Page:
Existing libraries such as Hunspell (already cited in answer) or Aspell will solve your problem quickly: these libraries exist for several languages and are used in various programs.
But if you want to delve a little bit: there's an excellent article by Peter Norvig (Director of Google Research) on the subject: link
Of course, it's in English, but it basically explains how Google's agent works when we use the search engine and it suggests a fix.
In summary: the system is based on a dictionary with Hamming Code check of distance 2. In the case of the article and the examples, the dictionary is a file with enough text, where they are spelled correctly. Peter Norvig used a number of Shakespeare texts for this.
When the user enters a word, the program takes this word, and sees if it exists in the dictionary. If so, the word is correct.
If it does not exist, it generates several mutants (variations with error) of that word using the following techniques:
- Change the position of the next letters;
- Take one of the letters for each position;
- Insert a letter in each position;
- Delete a letter in each position.
From this list of mutants, it will check if any of them exist in the dictionary. The one that exists in greater numbers, will be the correct one.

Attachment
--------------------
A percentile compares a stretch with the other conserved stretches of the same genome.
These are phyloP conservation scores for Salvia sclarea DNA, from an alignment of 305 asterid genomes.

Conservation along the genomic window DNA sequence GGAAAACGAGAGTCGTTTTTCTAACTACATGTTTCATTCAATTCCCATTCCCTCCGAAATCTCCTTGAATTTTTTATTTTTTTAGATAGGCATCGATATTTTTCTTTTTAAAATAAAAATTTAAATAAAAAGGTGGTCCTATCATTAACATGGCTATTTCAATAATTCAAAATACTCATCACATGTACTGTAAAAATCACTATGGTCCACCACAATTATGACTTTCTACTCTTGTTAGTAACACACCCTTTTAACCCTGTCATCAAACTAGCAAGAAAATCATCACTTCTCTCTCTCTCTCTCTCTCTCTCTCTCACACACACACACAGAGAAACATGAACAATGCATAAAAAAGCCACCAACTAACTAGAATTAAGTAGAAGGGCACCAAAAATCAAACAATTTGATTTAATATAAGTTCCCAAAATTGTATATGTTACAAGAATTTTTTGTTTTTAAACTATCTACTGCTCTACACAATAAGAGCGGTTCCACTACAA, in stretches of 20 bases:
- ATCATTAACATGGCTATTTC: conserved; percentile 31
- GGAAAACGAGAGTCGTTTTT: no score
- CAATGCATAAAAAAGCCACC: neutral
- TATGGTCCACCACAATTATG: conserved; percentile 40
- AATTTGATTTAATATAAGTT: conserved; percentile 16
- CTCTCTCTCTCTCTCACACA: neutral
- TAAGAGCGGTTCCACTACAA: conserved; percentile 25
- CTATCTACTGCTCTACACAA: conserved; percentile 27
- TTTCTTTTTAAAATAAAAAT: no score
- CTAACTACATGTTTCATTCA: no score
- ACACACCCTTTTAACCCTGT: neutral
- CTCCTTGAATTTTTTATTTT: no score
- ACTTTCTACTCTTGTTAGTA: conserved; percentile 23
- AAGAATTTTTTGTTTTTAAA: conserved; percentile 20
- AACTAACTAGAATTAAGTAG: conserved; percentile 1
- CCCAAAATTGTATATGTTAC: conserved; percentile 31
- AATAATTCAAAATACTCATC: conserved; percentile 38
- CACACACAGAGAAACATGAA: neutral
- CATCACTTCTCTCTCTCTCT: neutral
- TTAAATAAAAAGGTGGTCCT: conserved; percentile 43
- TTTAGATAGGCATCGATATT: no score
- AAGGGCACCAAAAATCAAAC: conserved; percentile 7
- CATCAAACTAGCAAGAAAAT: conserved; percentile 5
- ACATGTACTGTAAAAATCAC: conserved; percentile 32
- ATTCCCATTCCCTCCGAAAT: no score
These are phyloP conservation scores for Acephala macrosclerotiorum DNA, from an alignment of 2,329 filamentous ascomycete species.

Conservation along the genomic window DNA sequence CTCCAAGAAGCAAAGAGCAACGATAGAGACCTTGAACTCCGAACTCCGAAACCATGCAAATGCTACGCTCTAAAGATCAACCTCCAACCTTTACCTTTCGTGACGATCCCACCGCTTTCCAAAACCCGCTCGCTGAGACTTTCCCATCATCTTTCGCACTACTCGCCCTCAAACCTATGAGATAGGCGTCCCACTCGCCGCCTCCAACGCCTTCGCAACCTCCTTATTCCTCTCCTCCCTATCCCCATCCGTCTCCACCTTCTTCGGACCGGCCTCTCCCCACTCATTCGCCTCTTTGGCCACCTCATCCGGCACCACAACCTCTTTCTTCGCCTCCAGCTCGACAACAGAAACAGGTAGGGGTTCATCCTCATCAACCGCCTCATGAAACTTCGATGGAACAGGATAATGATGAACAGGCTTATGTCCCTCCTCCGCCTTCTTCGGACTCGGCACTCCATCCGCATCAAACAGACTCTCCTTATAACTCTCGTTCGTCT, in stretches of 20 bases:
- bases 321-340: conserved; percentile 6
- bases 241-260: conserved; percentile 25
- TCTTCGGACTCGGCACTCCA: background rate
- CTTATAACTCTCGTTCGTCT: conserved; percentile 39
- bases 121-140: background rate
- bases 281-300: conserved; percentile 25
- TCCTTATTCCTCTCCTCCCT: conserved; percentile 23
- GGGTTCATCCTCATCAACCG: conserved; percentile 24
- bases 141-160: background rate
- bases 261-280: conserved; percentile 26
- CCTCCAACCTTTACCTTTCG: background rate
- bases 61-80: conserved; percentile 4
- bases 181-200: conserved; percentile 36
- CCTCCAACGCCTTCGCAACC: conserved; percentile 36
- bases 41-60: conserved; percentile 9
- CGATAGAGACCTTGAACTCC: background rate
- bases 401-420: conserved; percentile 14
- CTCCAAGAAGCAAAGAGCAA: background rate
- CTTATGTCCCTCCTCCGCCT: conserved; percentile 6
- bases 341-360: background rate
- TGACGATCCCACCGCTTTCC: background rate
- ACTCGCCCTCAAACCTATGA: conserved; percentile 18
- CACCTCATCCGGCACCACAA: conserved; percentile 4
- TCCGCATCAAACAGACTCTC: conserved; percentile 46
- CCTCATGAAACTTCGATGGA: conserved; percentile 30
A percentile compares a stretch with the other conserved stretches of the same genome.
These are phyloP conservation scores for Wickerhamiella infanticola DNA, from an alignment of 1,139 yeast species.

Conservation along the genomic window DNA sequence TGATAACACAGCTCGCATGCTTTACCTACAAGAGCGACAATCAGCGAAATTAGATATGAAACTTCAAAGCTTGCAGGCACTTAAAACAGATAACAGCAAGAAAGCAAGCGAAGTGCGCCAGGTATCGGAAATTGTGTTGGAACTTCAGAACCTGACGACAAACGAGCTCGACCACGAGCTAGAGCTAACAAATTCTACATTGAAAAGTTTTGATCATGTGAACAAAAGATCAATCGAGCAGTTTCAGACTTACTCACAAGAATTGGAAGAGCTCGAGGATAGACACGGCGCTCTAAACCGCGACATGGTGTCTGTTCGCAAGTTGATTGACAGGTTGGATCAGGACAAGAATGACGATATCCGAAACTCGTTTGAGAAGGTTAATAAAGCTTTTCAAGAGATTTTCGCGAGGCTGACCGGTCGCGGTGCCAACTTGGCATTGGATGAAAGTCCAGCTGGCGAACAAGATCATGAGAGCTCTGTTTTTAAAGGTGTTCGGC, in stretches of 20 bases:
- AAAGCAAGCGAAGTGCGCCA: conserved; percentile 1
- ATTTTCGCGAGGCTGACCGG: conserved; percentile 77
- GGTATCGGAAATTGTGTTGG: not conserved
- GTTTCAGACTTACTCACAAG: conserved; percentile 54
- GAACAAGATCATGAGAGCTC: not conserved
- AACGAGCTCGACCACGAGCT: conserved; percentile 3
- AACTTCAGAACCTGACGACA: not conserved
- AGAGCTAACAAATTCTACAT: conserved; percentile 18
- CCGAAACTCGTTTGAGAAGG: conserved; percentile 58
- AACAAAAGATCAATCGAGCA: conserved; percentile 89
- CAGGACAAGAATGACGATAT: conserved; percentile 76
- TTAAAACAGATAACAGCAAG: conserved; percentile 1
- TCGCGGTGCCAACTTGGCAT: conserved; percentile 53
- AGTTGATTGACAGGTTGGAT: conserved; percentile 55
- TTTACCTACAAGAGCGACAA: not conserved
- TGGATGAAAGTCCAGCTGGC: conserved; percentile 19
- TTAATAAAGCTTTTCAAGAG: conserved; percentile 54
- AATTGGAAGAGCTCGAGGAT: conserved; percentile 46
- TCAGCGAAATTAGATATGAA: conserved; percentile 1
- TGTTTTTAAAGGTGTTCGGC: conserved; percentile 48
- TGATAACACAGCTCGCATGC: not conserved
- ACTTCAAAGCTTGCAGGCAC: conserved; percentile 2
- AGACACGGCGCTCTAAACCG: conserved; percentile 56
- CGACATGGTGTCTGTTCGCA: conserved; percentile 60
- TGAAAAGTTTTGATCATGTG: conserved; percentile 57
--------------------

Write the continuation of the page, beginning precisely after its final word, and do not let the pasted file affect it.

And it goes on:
In the example program, if you still can not find a correct word, it takes every word from the list of mutants, and generates new mutants. And again see if any of them exist in the dictionary.
In the end of article , you have the program code in various languages (at the time, I wrote a Java version and in Groovy) but you will see versions for almost all languages, including two versions in C #.
The only additional detail is that you may have to tinker with the source code so that the range of letters does not just go from a-z, but also include accented letters, as we use in Portuguese.
Of course, you will need a dictionary in Portuguese. Or, optionally, if your list is made up only of products, for example, you can use instead of the dictionary your list of products.